Rebecca’s Recipe of the Week: Jerusalem Artichokes

March 8, 2018 by General Administrator

Here, in honour of Canalside’s surprise Jerusalem artichoke harvest, is a simple recipe. Jerusalem artichokes originated in North America; they were one of the many new foods that reached Europe in the aftermath of Columbus’s 1492 voyage to the Americas. Their name has nothing to do with the Middle-Eastern city. Rather, it reflects the fact that Jerusalem artichokes are botanically related to the sunflower, or girasole in Italian. ‘Jerusalem’ is an approximation of the Italian name. The ‘artichoke’ bit reflects the vague similarity in taste between globe artichokes and our little tubers. In French the name . . . , well, that’s probably enough history.

Jerusalem Artichokes with Cream and Herbs
Serves 4 as a side dish.

500g Jerusalem artichokes
4 shallots, peeled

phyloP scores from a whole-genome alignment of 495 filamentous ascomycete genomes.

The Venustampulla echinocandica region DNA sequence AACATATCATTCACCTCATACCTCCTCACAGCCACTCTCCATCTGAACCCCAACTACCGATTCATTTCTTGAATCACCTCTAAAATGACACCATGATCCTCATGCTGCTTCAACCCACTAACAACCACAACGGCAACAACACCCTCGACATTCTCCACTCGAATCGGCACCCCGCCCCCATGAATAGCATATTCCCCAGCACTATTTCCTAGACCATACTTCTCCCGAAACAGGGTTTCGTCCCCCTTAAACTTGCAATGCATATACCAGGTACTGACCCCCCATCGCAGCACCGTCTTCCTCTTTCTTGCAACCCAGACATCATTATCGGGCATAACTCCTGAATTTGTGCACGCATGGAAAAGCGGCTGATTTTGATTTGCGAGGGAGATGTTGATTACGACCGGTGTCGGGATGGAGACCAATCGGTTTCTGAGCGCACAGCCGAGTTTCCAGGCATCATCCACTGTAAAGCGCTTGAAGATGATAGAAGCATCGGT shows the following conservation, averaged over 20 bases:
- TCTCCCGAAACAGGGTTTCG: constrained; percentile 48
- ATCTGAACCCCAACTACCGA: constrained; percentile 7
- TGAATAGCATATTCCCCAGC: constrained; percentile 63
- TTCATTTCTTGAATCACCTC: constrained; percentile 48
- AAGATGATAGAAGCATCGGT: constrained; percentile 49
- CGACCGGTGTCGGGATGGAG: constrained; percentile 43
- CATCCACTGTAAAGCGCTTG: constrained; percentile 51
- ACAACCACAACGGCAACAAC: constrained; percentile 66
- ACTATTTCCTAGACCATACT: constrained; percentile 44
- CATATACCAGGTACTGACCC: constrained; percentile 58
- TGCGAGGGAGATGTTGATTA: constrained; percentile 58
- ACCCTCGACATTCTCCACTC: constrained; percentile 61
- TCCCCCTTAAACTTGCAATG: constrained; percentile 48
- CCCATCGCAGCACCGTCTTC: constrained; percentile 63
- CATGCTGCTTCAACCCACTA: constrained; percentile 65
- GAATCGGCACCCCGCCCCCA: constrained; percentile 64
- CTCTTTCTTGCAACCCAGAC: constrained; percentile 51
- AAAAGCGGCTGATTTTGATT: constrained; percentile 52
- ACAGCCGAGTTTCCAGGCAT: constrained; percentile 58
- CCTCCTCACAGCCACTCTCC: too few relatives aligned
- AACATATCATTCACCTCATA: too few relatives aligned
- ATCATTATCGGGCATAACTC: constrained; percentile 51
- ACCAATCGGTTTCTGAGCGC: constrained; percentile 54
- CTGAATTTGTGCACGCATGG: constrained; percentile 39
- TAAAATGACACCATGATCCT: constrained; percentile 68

2 cloves of garlic
150ml crème fraîche
salt and pepper to taste
juice of 1 lemon
150g medium-hard cheese, grated. You could use Emmental, gruyère, Jarlsberg, or Gouda, for instance. Cheddar would work too.
4 sprigs of fresh thyme, or about 1 teaspoon dried thyme leaves
a handful of parsley, chopped

Pre-heat the oven to 200C. Bring a large pan of water to the boil.

Once the water is boiling drop in the Jerusalem artichokes and boil gently for 15 minutes, and drain. This allegedly reduces the tuber’s gas-inducing tendencies.

While the Jerusalem artichokes are cooking cut the shallots lengthwise into boat-shaped pieces. Finely chop the garlic.

Cut the drained Jerusalem artichokes into chunks.

Combine everything aside from the parsley and tip into an ovenproof dish.

Bake for about 30 minutes, until the Jerusalem artichokes are tender. The top should turn an appetising golden colour but keep an eye on it so that it doesn’t burn.

Remove from the oven and top with the chopped parsley and an additional grind or two of pepper.

Recipe adapted from

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